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PDAS Tahsuda Joins in Honoring Fallen Officers at 27th Annual Indian Country Law Enforcement Officers Memorial Service

WASHINGTON – Principal Deputy Assistant Secretary for Indian Affairs John Tahsuda spoke today of the courage and sacrifices of Indian Country's fallen police officers during the 27th Annual Indian Country Law Enforcement Officers Memorial Service, which was held on the Federal Law Enforcement Training Centers campus in Artesia, N.M.

The Indian Country Law Enforcement Officers Memorial Service honors tribal, state, local and federal law enforcement personnel working on federal Indian lands, and in the tribal communities located thereon, who have given their lives in the line of duty. It is also the occasion when the names of officers to be added to the Indian Country Law Enforcement Officers Memorial monument at the academy are formally announced.

Two officers' names were added at this year's ceremony, bringing the total number listed on the monument to 116:

 Navajo Nation Police Officer Houston Largo who was killed on April 12, 2017 while conducting a traffic stop of two individuals suspected in a reported domestic violence incident on Navajo Nation Reservation.

 Nelson Onepennee, Game Warden with Yakama Nation Police Department who was killed on April 11, 1980 while on patrol along the Columbia River when his vehicle left the roadway and plunged down a steep embankment.

"These two officers we honor today, like the other officers whose names are eternally remembered here at the Indian Country Law Enforcement Officers Memorial, selflessly and courageously dedicated themselves to protecting and serving the tribal communities in which they worked and lived," Tahsuda stated. "These heroes made the ultimate sacrifice, which is a testament to their dedication to public safety and justice for tribal communities."

The 27th Annual Indian Country Law Enforcement Officers Memorial Service was live-streamed. To view the event, visit and type in the password "biamemorial".

Held annually on the first Thursday in May, the Bureau of Indian Affairs Office of Justice Services conducts the memorial service in conjunction with the International Association of Chiefs for Police (ICAP) Indian Country Law Enforcement Section and other law enforcement organizations and agencies, including the National Sheriffs' Association and the U.S. Department of Homeland Security Federal Law Enforcement Training Centers in Artesia. The latter is home to the memorial, service and academy.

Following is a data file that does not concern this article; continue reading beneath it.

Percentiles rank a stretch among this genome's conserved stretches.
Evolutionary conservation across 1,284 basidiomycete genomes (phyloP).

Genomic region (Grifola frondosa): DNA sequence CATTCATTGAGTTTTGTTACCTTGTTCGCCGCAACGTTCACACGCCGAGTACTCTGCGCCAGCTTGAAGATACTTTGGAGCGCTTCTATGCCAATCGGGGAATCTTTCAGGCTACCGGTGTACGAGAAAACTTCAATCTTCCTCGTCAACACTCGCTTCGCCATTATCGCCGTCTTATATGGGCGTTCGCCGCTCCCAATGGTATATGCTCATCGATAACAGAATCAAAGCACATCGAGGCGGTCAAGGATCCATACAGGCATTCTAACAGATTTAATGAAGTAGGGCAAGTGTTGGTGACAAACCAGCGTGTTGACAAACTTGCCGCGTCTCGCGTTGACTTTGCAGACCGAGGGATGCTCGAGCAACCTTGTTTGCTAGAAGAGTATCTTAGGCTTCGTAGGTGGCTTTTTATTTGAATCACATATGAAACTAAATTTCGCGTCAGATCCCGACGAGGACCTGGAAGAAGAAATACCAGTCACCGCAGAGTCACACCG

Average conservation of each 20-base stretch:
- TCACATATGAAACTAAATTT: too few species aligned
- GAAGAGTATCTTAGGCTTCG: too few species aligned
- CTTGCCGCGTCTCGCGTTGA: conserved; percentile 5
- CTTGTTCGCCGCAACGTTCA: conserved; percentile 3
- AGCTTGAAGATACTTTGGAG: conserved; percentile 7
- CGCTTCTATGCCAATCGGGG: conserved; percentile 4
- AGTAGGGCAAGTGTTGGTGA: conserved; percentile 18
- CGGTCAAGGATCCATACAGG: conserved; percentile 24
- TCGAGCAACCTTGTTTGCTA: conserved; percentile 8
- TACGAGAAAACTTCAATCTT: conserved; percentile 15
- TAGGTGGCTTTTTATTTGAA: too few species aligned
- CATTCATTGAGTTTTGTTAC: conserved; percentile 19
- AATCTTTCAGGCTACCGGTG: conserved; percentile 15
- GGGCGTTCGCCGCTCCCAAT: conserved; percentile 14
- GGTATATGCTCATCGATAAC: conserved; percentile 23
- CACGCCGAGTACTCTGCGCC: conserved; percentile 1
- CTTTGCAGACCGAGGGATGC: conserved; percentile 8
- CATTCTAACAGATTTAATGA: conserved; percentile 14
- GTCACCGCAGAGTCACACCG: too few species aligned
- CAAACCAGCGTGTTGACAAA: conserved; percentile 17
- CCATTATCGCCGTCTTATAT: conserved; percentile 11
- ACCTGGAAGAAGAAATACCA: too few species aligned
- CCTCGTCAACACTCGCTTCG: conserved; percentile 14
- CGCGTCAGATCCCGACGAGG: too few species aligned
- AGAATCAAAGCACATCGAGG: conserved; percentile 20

The formal ceremony consists of full law enforcement honors with flag presentation, 21-gun salute, honor guard, traditional drum song and prayer, officer roll call, and family recognition. Each year, invited dignitaries provide keynote remarks at the ceremony.

The Indian Country Law Enforcement Officers Memorial was first dedicated on May 7, 1992, at the Indian Police Academy, then located in Marana, Ariz. The academy and memorial were later moved to their present site, where the latter was re-dedicated on May 6, 1993. The memorial's design is based upon indigenous design concepts. Comprised of three granite markers sited within a circular walkway lined with sage, a plant of spiritual significance to many tribes, the memorial includes four planters filled with foliage in colors representing people of all nations. The planters represent the four directions and are located near the walkway's entrance.

The earliest inscribed name dates back to 1852. In addition to those from BIA and tribal law enforcement, officers listed represent numerous law enforcement agencies including the U.S. Border Patrol, the New Mexico State Police, the Arizona Department of Public Safety, the Navajo County Sheriff's Office, the U.S. Customs Bureau, and the Federal Bureau of Investigation. The list includes one female officer from the Navajo Nation Department of Public Safety who was killed in 1998; a father and son, both BIA officers, who died in 1998 and 2001, respectively; and two FBI agents killed on the Pine Ridge Indian Reservation in 1975.

To view an image of the Indian Country Law Enforcement Officers Memorial and a list of the inscribed names, visit


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